Graduating with Honors

It is fine to be zealous, provided the purpose is good, and to be so always, not just when I am with you.

  • Galatians 4:18

The proverbs of Solomon son of David, king of Israel:

for gaining wisdom and instruction;
    for understanding words of insight;
for receiving instruction in prudent behavior,
    doing what is right and just and fair;
for giving prudence to those who are simple,
    knowledge and discretion to the young—
let the wise listen and add to their learning,
    and let the discerning get guidance—
for understanding proverbs and parables,
    the sayings and riddles of the wise.

The fear of the Lord is the beginning of knowledge,
    but fools despise wisdom and instruction.

  • Proverbs 1:1-7

As I mentioned yesterday, our grandson graduated with honors, just like his older sister had done three years ago.  He worked hard (3.8 GPA) but fell short of high honors – a perfect 4.0 GPA.  Then again, he did not take a full schedule of cream puff classes either.  He had a very heavy STEM load, (Science, Technology, Engineering, and Math).  In my opinion, he is much better prepared for college, and life, than some who graduated with high honors.  I remember a high school graduating class many years ago that was dissatisfied with the girl that got valedictorian.  She had taken the easy road and sailed through.  The girl who had come in a close second took every hard class that the school offered, with the Chemistry / Physics teacher rarely giving an “A” to anyone.  I feel, with our grandson as an example, that ‘honors’ and ‘high honors’ should take into consideration the difficulty of the material and the grade compared to the average for each teacher.  Then again, I am proud of my grandson, for one, and a thinker from outside the box, for another.

It seems that high honors are elusive when taking a heavy technical curriculum.  At some point, a high school teacher is going to get the idea to actually prepare the high school students for what they might expect in college.  I respected those high school teachers, but they make it nearly impossible to get the “A” grade.  The pressure was getting to our grandson, and he took a lighter load his senior year – a chance to step back and enjoy school.  I did not come to that conclusion until my second semester of my senior year of college – a bit too late.

My wife and I reminisced regarding honor graduates.  She was ninth in her graduating class, not bad when English was her third language.  I was fourth, but my class was about half the size of my wife’s class.  I followed that with first in my career field in college, one “B” shy of straight “A’s” in graduate school, and third in engineering officer basic (not good at the military stuff).  Both our sons were honor graduates from high school, and our younger son had a love-hate relationship with school which caused us to worry and fret.

I’m not saying that we are a family of brainiacs, but we can hold our own.  In some cases, it took hard work.  In other cases, it was, as my grandmother used to say, “as easy as falling off a turnip truck.”  I always wondered about that expression.  Is falling off a turnip truck any easier or harder than falling off a carrot truck or watermelon truck?  For me, school was an obligation.  My father’s mother was a one-room schoolhouse school marm.  My brother and sister both had master’s degrees, and I followed them with one of my own.  Our older son has two undergraduate degrees, while our younger son is getting near to his master’s degree.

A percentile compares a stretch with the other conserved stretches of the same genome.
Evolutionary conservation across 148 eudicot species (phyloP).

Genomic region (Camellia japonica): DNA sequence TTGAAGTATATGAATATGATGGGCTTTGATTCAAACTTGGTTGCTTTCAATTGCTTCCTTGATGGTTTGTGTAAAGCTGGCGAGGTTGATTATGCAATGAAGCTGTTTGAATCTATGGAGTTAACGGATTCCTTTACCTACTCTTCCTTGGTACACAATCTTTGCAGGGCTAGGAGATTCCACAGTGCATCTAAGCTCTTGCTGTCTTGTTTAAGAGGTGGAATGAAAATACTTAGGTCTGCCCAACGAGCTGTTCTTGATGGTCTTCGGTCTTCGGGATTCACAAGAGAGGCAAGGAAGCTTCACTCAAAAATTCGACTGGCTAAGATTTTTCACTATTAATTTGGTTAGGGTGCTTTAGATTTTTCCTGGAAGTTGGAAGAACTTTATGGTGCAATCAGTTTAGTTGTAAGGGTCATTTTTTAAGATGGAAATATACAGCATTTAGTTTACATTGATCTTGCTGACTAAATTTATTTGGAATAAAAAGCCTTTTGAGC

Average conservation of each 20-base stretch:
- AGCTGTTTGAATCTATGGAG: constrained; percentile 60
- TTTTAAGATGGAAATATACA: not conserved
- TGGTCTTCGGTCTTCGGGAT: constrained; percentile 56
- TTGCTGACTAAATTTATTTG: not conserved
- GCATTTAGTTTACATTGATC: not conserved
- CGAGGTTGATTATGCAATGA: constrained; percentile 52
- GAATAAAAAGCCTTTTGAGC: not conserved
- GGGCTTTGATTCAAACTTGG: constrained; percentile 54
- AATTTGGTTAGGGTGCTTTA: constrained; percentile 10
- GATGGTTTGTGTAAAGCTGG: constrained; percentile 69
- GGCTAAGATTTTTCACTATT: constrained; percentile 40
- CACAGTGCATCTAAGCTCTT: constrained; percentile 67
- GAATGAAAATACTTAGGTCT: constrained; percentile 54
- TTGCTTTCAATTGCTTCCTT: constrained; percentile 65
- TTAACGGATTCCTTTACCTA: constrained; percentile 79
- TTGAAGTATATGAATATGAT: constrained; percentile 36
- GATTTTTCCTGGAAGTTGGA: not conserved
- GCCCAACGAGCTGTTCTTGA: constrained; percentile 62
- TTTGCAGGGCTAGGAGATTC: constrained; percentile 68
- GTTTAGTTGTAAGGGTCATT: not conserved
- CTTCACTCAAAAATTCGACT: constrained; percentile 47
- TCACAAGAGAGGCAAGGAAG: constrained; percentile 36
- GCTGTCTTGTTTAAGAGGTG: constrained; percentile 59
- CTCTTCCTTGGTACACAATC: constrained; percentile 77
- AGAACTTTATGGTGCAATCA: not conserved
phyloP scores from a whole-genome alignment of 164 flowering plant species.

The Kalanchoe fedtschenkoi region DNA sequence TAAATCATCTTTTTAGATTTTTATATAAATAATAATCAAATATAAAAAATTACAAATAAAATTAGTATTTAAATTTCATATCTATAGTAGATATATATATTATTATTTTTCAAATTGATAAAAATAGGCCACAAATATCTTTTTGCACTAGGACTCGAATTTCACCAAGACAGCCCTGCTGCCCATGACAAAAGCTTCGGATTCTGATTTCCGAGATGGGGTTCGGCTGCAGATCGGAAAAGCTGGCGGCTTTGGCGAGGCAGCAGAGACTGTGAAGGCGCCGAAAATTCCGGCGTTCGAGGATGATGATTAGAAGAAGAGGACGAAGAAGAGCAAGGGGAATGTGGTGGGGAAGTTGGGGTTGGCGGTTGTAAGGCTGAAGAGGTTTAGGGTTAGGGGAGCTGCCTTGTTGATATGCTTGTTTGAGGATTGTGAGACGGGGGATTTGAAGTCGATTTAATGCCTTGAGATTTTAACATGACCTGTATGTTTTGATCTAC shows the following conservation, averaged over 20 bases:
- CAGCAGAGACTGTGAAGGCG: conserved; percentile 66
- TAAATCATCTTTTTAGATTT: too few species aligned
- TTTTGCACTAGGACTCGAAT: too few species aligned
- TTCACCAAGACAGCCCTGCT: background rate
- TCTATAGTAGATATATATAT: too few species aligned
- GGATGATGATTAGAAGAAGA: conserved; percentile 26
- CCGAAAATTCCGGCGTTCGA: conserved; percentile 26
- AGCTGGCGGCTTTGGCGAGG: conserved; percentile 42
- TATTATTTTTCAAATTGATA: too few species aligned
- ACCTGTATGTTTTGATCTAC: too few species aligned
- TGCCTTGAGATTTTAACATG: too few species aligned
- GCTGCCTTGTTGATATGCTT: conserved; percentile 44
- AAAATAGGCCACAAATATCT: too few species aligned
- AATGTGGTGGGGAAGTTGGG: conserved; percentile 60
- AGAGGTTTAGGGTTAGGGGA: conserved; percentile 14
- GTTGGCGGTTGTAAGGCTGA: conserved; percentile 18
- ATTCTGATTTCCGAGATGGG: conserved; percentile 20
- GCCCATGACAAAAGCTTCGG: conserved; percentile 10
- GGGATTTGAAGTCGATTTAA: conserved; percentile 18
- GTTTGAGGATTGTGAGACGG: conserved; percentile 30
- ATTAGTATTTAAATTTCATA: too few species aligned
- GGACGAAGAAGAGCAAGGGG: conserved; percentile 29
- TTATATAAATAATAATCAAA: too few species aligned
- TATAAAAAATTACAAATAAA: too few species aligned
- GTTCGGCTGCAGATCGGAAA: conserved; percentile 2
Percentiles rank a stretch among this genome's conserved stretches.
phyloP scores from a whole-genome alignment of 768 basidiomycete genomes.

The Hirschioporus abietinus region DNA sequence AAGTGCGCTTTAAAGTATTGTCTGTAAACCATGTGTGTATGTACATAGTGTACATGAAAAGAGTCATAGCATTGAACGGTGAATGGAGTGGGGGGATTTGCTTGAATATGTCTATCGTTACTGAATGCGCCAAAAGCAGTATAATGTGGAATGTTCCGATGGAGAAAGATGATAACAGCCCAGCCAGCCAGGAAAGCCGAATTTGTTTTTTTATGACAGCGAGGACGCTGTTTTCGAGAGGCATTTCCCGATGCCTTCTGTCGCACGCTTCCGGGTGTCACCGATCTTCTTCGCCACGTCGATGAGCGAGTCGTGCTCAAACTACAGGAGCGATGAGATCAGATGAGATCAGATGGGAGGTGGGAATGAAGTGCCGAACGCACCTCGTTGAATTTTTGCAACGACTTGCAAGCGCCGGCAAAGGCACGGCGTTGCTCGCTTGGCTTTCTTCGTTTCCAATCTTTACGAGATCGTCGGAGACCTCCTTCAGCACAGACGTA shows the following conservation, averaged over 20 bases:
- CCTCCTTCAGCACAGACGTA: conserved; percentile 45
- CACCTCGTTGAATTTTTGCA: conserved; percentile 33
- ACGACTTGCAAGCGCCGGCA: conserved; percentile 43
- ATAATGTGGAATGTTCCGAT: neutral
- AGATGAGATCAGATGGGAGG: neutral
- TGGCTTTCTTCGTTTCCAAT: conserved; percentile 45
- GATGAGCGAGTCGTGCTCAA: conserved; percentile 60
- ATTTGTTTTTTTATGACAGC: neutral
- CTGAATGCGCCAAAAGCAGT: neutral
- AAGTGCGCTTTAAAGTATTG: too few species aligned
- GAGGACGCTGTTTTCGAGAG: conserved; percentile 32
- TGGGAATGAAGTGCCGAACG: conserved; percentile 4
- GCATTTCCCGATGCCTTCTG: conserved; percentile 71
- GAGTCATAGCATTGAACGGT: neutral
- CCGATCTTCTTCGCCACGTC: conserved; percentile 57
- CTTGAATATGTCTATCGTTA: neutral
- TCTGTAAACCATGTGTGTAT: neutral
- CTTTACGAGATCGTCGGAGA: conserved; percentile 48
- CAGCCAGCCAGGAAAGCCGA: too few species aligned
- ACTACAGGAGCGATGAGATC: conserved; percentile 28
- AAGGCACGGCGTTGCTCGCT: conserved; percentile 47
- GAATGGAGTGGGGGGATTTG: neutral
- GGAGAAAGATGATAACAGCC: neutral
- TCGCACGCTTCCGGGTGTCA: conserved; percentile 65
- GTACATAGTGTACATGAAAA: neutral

Now it looks like the next generation is on the same track.

But what have we learned?

I asked a niece, going to Texas A&M, if she had learned anything.  Her mother, with mother antennae, rushed from the other room to scream in my face that her daughter was an honors student, straight A’s, and I was to keep any snide remarks to myself.  Well, as Steve Martin used to say, “Excuse Me!”

I said nothing, but I thought, ‘That in-your-face encounter does not answer my question.  Really, my question has two parts.  Have you learned anything?  And, if so, was any of it worth learning?  In other words, you might get a good job in a good company and be a good employee, but does that do you any good in life?’

When I think of my relationship with God, I have learned so much more in recent years than ever before, when the noise of the world has calmed down, and I have learned how to listen to God.  Shouldn’t that be the first class that you attend after being born-again, how do you listen and actually hear God’s voice?  So much of my head knowledge has been wasted up until I learned how to apply it to God’s plan for my life.  Maybe one day I will graduate with honors.

Soli Deo Gloria.  Only to God be the Glory.

6 Comments

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  1. 1 – congrats on a good job of grandfathering an excellent young man
    2 – I love your conclusion. If we can not hear God’s voice and obey, we are in an awful place.

    Liked by 1 person

  2. I’m not going to name the school, but it specializes in turning out STEM professionals, particularly engineers. My son graduated from there twice (Bachelor’s and Master’s programs). When I attended his first graduation, the graduates were recognized who had received straight As. My son later told me that most of those students had attended the school for seven or eight years, dropping every class in which they were not earning an A and retaking it another term. He thought I might have heard some of the other students booing the straight A students, although I had not heard the boos. J.

    Liked by 1 person

  3. Me to , Steve Martin said it perfectly

    Liked by 1 person

  4. Congratulations to your grandson!

    Liked by 1 person

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